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Sather Financial Group

120 E Constitution St
Victoria, TX 77901

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May 14, 2004 Commentary

 

What’s Not To Like?

Between April 1, 2003 and March 31, 2004 the stock market experienced a very nice rebound. And while the easy money has most likely been made we don’t think it is time to run for the door.

That said, the broad stock markets have shown investors some very erratic behavior since April Fools Day. Stocks have fallen mainly as a result of rising interest rates fears over inflation. Real estate investment trusts have been just as dramatically affected. The move in interest rates is nothing new. We have been cautioning investors about inflation and a change in rates for quite some time. Our predictions are proving to be fairly accurate.

However, we think that many investors have gone overboard. Judging by the recent drop in stocks, you'd think something truly awful had happened to the economy. This is not the case. Productivity and profitability are stable and getting stronger.

Though stock investors are predictably unhappy about higher interest rates, we think the mini-panic has gone a little too far. Typically fickle Wall Street types are ignoring what could be a sweet spot of stronger economic growth and corporate pricing power, with inflation and interest rates that are well-behaved, historically speaking.

After waiting months and months for a job market rebound, the U.S. economy received much needed news in March and April. This period posted the best two months of job growth in four years. To most logical people this should be good news.

However, for some reason Wall Street cannot get it through their thick skulls that rising interest rates is not the end of the world. It is a true statement that higher rates can be detrimental to stock prices and economic growth—if they climb too far and too fast.

But we must remember that the Fed's target for short term rates is at its lowest level (emergency levels) in more than 40 years. This "emergency" level has been in place to fight the successive nightmares of a bear market in stocks, a recession, terror attacks, corporate scandals, two wars and prolonged weakness in the job market.

Now, though, the emergency is over and the need for Fed funds to be at emergency levels is behind us. The sooner we become cognizant of the fact that the global economy won't be crushed and corporate earnings won't dive, the sooner the market can focus on the future of long term growth.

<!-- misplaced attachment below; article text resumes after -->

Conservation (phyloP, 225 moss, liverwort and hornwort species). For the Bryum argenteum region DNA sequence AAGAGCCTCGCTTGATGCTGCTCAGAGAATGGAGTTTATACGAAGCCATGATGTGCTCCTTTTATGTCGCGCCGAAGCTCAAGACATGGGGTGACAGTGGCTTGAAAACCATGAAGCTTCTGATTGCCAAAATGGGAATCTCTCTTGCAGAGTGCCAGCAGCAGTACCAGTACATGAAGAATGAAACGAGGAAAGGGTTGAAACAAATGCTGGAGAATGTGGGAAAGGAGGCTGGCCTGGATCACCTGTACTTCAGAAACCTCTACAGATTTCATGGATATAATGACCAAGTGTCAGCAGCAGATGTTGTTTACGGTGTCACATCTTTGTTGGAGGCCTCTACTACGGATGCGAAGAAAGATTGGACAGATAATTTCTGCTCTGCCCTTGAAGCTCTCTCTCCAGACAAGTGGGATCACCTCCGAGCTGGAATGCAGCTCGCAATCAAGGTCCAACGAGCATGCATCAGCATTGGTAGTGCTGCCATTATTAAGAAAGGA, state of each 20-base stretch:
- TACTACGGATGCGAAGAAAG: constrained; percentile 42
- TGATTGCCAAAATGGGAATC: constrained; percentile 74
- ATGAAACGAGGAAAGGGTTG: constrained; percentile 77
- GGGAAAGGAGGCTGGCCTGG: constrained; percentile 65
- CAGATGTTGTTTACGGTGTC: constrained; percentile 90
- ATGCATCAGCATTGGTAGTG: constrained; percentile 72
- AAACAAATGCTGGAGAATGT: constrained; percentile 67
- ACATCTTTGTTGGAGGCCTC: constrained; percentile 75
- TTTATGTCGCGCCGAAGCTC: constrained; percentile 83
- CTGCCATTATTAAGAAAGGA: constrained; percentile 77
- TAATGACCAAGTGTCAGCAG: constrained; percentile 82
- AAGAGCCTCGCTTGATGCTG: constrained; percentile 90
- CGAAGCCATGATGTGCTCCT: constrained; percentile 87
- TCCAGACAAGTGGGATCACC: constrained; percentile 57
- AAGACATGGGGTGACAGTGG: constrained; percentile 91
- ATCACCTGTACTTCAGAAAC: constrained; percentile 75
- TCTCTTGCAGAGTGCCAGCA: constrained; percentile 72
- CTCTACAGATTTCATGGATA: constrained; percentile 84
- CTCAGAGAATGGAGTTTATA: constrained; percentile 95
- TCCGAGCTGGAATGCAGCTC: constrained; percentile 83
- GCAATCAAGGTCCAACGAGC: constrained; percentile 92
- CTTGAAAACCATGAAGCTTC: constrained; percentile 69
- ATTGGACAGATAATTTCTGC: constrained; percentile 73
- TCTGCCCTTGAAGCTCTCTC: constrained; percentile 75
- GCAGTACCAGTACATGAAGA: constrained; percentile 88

We are hopeful that the Fed won’t raise rates too quickly. Some Fed policy makers believe there's still plenty of excess capacity in the economy that needs to be worked off before runaway inflation becomes a concern. And if inflation can stay low amid stronger economic growth, the economy may enter a "Goldilocks" phase -- not too hot, not too cold -- that could be good news for stocks. As long as productivity growth can remain high, fast job growth is not a problem.

The fact that we are even contemplating increasing interest rates is a good thing in our opinion. Rates have been so low that a need to increase them is confirmation that our economy is growing.

There are always risks to navigate. Oil prices continue to climb higher. However, in inflation-adjusted dollars, they're not nearly as high as they've been in past "oil shocks." Geopolitical risks are an even greater potential worry. Violence could interrupt the flow of oil from the Middle East sending even greater energy-price shocks through our economy. And there’s always China. Policy makers there want to reign in its ferocious growth rate, raising the possibility of shock waves. We are hopeful that Chinese leaders can moderate their growth in a manner that world economies are not thrown into turmoil. This will be a tricky balancing act. And there’s the possibility that the Fed might not have quite the handle on inflation it thinks it does. If it's wrong, the Fed could be playing catch-up in a way that could stomp on the economy and send stocks lower. The faster the Fed hikes, the more suffering there will be, and the greater the risk to the economy and corporate profits.

Obviously, there are plenty of unknowns affecting the world economies. Understanding this, it is imperative that all investors spend the necessary time evaluating their financial goals and objectives. However, we remain confident that long term stock investors should be able to weather shorter term volatilities.

Given the current set of challenges facing investors today, please don’t hesitate to call or stop by with questions.

Sincerely, 

 

Dave Sather, President

CERTIFIED FINANCIAL PLANNER™

 

Last Updated on Friday, 06 March 2009 14:35